Land management in grain and crop farming

Increase your farm's efficiency and minimise the flow of nutrients, sediments and chemicals into waterways by using improved land management practices.

Our grain economics publications can help you assess the costs and benefits of different management practices.

Read industry research and case studies to find out about new trials:

Protect reef catchments

Reduce water runoff and erosion

Increase ground cover

Growing crops which leave higher stubbles after harvest is one of the best ways to increase and maintain ground cover.

Crop selection, practising zero till, and row spacing can also increase ground cover.

Higher rates of ground cover can:

  • increase the rate of water infiltration into soil
  • reduce the amount of water 'lost' as runoff
  • reduce evaporation and keep topsoils wetter for longer
  • extend planting opportunities
  • help water infiltrate deeper into the soil profile.

Maintain contour banks

Well-maintained contour banks with appropriate bank spacings is the best way to reduce sheet erosion, rill erosion and gully erosion forming in cropping land.

Contour banks save valuable and fertile topsoil. Without contour banks, sloped land will have greater repair requirements and degrade more quickly.

Research comparing run-off and erosion losses between single-spaced and triple-spaced contour banks on open downs soil found that extending out contour bank spacing from single (standard) to triple spacing increased erosion by 31%, averaged over 9 years of trial data.

Combining low ground cover and long slopes can lead to bank failure and high sediment losses. Contour banks reduce the need for costly and time consuming repairs to fields or damage to farm equipment from operating on rough surfaces.

Protect waterways

Grassed waterways improve water quality on farms by:

  • slowing water flows and reducing the volume of water leaving the farm
  • trapping and removing nutrients, sediments and pesticides from run-off or shallow groundwater
  • decreasing erosion.

Manage nitrogen in soils

The Nitrogen Books can help you:

  • manage nitrogen and climate risk for maximum yields
  • address soil fertility decline.

They cover central Queensland, and southern Queensland and northern New South Wales.

Topics include:

  • gains and losses of soil nitrogen
  • determining crop demand for nitrogen
  • soil's capacity to supply nitrogen
  • determining crop nitrogen requirement
  • evaluating financial risk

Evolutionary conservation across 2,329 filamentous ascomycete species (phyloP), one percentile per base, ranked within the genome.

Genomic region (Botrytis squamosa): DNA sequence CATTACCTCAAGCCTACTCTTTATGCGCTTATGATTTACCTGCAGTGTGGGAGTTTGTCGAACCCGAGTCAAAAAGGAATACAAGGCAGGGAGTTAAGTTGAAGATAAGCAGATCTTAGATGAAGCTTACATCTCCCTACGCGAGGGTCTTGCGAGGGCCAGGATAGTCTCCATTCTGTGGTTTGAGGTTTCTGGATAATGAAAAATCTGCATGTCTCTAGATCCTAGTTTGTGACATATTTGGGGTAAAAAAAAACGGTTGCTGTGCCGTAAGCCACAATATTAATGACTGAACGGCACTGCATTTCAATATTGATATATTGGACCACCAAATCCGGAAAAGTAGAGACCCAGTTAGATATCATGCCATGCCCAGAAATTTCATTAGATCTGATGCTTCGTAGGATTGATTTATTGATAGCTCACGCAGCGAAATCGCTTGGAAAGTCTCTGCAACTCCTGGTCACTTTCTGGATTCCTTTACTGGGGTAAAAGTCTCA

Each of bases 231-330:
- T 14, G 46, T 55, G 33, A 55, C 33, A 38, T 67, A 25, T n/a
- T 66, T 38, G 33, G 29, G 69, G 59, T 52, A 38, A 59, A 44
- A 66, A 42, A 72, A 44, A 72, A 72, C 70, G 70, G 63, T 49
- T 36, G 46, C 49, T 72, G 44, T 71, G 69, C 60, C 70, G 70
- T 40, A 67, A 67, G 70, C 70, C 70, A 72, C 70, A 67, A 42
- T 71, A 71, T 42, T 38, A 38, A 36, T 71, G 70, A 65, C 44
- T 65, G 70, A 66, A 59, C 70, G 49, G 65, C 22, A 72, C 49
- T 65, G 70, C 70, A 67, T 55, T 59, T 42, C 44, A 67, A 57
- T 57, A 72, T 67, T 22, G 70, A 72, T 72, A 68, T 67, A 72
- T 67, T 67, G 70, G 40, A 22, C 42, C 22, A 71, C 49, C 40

• applying fertiliser
  • contribution from legumes and pulses.

Improve soil quality

Soil tests identify what nutrients may be needed so an appropriate nutritional program can be used which increases yields and minimises fertiliser costs. Soil testing helps identify what constraints there may be and what remediation is required.

Follow the soil testing guidelines.

Conduct Predicta-B testing to screen for diseases including:

  • crown rot
  • nematodes
  • ascoshyta blight
  • seedling pathogens.

Monitor soil moisture to know if and when there is enough moisture to reliably grow a crop. This also indicates likely yield potential, so you can select appropriate fertiliser rates and consider end of season marketing.

To learn more about increasing yield through changing soil water availability, watch Economics of ameliorating soil constraints in the northern region to hear about a project that is exploring the different options.

Reduce soil compaction and minimise application overlap to:

  • improve soil health
  • increase stored water and yield potential
  • reduce field operation times
  • reduce fuel use
  • save on inputs with less overlap of fertiliser, seed or pesticide.

Improve land management

  • Selecting the right crop and variety can maximise yields and profits.
  • Rotating crop species over time minimises diseases, weeds and other pests.
  • Match fertiliser to crop needs, to avoid over applying fertiliser in situations when you won't make a return and avoid missing out on yields from nutrient deficiencies.

Use chemicals safely

  • Use spot spraying—optical and other spot sprayers can reduce input costs, making normally expensive herbicides affordable. Optical spot sprayers commonly reduce knockdown herbicide use by 70-90%.
  • Find out about agricultural chemical permits and products.
  • Get your spray applications right—knowing what you're doing maximises the efficacy of spray applications, minimising the chance for failed sprays and subsequent yield impacts and/or extra costs to re-spray.
  • Visit the Beat Sheet to learn about identifying and managing insect pests in grain crops.

Stay informed